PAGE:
In today’s data-rich world, finding anomalies in your data can be time-consuming. Using AI-driven anomaly detection, digital teams can eliminate this repetitive task and focus on performance-driving strategies instead.
Anomaly detection can identify outliers, threats and trends in your data. These can help you detect network intrusions, spot fraudulent transactions, and prevent security breaches.
Machine learning (ML) algorithms are used to identify anomalies and predict patterns in data. They are also used in various other applications, including fraud detection and online banking.
One of the capabilities of a web application firewall example is anomaly detection. Supervised anomaly detection methods require training and test datasets tagged with standard and anomalous values. These techniques have been applied to various use cases, such as fault detection in manufacturing and network monitoring.
Unsupervised anomaly detection algorithms use raw data without labels to find anomalies. They are often based on various statistical models, such as k-nearest neighbors and Bayesian networks.
Explainability is a critical aspect of outlier detection. Understanding what the algorithm sees as an outlier and how it relates to the application context is essential.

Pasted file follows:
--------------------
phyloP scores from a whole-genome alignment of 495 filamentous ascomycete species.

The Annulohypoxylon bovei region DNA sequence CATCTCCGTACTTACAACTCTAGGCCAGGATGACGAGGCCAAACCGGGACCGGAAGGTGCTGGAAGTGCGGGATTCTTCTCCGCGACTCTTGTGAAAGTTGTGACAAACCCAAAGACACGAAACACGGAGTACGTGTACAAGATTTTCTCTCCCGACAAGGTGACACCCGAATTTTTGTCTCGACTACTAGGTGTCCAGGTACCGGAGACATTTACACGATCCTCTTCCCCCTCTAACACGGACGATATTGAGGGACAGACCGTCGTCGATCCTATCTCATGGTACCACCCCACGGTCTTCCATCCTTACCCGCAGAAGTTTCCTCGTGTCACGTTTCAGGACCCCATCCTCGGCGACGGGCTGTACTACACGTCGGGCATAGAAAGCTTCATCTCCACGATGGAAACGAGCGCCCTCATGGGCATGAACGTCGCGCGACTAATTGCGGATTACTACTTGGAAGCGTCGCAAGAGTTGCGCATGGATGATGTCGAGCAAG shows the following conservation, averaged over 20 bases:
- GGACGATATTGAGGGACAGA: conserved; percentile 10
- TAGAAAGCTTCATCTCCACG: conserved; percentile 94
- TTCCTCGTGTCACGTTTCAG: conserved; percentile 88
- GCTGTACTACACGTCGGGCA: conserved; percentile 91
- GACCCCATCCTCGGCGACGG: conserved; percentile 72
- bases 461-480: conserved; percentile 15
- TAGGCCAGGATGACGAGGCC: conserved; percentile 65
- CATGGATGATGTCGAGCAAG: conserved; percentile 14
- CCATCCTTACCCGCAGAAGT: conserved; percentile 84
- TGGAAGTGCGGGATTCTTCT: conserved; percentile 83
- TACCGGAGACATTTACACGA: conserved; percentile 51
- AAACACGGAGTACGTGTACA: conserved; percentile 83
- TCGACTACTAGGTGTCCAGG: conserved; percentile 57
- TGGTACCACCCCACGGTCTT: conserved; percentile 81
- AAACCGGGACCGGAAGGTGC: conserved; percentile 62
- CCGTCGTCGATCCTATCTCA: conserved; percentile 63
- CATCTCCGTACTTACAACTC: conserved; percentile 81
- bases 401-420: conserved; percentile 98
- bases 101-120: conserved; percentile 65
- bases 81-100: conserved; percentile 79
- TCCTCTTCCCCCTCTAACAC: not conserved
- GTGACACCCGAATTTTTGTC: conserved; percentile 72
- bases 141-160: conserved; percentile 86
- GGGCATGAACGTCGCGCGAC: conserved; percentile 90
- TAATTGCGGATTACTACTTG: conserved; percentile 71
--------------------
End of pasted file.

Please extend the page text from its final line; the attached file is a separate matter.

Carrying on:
The explanation can be helpful to the users, as it allows them to make informed decisions about which outliers to correct or delete. An analyst may be interested in an outlier in credit card fraud detection. For instance, since it deviates from the norm and may indicate illegal activity.
Understanding the context of the data and the business use case is critical for outlier analysis. ML algorithms can help detect anomalies that are not likely to impact the outcome of the investigation. Still, if there is a chance that an outlier will alter the result, then you should consider whether it should be accepted, corrected or deleted.
AI can help organizations identify threats that may be able to cause significant damage. It can also help businesses avoid data breaches by detecting malware and other security issues before they occur.
Artificial intelligence helps security teams sift through massive amounts of data, finding patterns that can be difficult for humans to identify. It reduces time and costs, allowing security analysts to focus on identifying lower-priority alerts.
For example, suppose a financial institution receives a suspicious email. In such a situation, it may evaluate the message using AI and ML algorithms to identify whether it is an honest communication or a phishing effort. It can then alert the security team to investigate the email and take action to prevent further attacks.
Another area where AI and ML algorithms can help is fraud detection. By analyzing data from different sources, such as email, chat, and social media, AI can help identify fraudulent activities that could cost business money.
Using AI and ML in cybersecurity also improves incident response and security operations, enabling security teams to respond more quickly to threats. It also helps organizations prioritize and automate security responses, reducing human analysts’ workload.